Do you know Joshua Bell


So how much do you think a world-class violinist make? AND What happens when you take away context and branding, allowing skill and innate talent to speak for themselves?

 

That's what the Washington Post wanted to find out.

 

So on January 12, 2007, Washington Post reporter Gene Weingarten conducted a social experiment in collaboration with Joshua Bell, grammy award-winning violinist.

 

We'll tell you later what happened when Joshua played for an hour at a local Washington DC metro. But first, do you know who Joshua Bell is?

 

 

wipebook whiteboard notebook dry erase joshua bell

Virtuoso and Former Child Prodigy

Born in Bloomington, Illinois in 1967, Joshua demonstrated an innate propensity towards virtuosity. His parents, both psychologists, started him on the violin at the age of four after his mother discovered that he had stretched rubber bands across the handles on his dresser in order to pluck out piano music. Today, Joshua Bell is one of the finest violinists in the world, playing to packed audiences around the globe for over $1000 a minute.

 

 

wipebook whiteboard notebook dry erase stradivarius

Showmanship and Branding

Along with his unique combination of showmanship and virtuosity, an intrinsic part of Joshua's public persona is his violin. His Gibson Stradivarius was built in in 1713 and is worth around $3.5 million. In fact, it's regarded as one of the most beautiful-sounding instruments in the world today. 

 

 

wipebook whiteboard notebook dry erase joshua 

The Experiment

At the height of his career, Weingarten asked Joshua to take part in an interesting social experiment. Specifically, Weingarten asked him to play in L'Enfant Plaza, a local Washington DC subway, for an hour in the morning, when over a thousand people would be walking by.

 

On January 12, 2007, wearing a hat and street clothes, Joshua played through his repertoire of classics with his violin case open.

 

And how much did the world’s finest violinist make that day? A whopping $32.17.

 

Yes, as Weingarten notes, people pitched pennies at Joshua Bell.

 

Why is that?

Apparently, Weingarten's experiment proved that you need context and visibility when you position value in front of people. And you need to position that value in front of the right people at the right time. In essence, context and visibility really matter.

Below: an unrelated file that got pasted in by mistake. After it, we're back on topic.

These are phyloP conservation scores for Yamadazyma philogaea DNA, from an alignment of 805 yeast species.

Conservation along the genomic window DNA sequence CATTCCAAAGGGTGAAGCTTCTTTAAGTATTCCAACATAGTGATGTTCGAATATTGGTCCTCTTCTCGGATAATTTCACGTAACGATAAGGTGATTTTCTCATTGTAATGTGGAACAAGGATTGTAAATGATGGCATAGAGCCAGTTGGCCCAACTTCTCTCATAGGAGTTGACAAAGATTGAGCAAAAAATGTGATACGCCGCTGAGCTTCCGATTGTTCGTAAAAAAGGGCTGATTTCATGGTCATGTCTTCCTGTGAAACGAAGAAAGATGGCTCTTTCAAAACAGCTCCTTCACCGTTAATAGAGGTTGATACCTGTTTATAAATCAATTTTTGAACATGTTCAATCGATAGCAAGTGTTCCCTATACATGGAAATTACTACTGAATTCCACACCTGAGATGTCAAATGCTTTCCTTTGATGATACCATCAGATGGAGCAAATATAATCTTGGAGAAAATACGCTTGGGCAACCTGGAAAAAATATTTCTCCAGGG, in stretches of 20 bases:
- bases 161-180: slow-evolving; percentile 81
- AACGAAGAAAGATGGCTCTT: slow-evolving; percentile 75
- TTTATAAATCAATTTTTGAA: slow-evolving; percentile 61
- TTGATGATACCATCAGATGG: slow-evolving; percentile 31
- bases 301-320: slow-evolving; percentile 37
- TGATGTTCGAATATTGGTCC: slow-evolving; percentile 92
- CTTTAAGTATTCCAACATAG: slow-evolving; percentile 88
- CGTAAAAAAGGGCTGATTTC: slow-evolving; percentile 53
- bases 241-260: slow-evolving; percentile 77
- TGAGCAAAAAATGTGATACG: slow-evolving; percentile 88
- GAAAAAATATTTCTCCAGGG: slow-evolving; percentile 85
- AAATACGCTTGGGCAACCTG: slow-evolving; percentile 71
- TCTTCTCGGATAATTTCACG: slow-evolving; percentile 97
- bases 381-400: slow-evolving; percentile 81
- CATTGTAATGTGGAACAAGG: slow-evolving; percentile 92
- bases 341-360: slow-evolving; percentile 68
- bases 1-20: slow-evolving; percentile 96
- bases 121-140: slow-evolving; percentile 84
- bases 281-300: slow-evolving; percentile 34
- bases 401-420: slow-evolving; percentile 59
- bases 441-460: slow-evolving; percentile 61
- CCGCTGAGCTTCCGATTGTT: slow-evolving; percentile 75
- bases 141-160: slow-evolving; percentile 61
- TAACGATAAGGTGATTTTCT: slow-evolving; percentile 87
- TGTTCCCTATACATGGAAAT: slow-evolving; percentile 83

Genius doesn't always make it on its own if it remains cloaked within the shadows of anonymity.

 

Weingarten interviewed experts to get their opinion on what happened that day in L'Enfant Plaza. They essentially confirmed that context and OVERALL visibility matter.

 

What does Joshua Bell have to do with Wipebook 

You may be asking yourself what Joshua's story has to do with our Wipebook white board notebooks.

 

WELL... Using a Wipebook gives your thoughts an opportunity to evolve.

 

It provides a playground where you can develop your art, craft, trade, or career -- whatever it may be. 

 

In young Joshua's case, placing rubber bands on his dresser drawer handles provided this initial playground.

 

It allowed an exceptionally gifted toddler to show his innate propensity for music. His parents recognized that talent, and gave him the necessary encouragement and training to reach stardom. 

 

So explore your ideas with Wipebook, hone your craft, and make the fruit of your efforts visible.

 

Will you become famous and make $1000 a minute? Nobody knows for sure.

 

BUT WE DO KNOW THIS: You'll NEED the perfect combination of training, experience, context, and skill to in order to provide undisputed value to the right people at the right time like Joshua Bell does.

 

You never know though.

 

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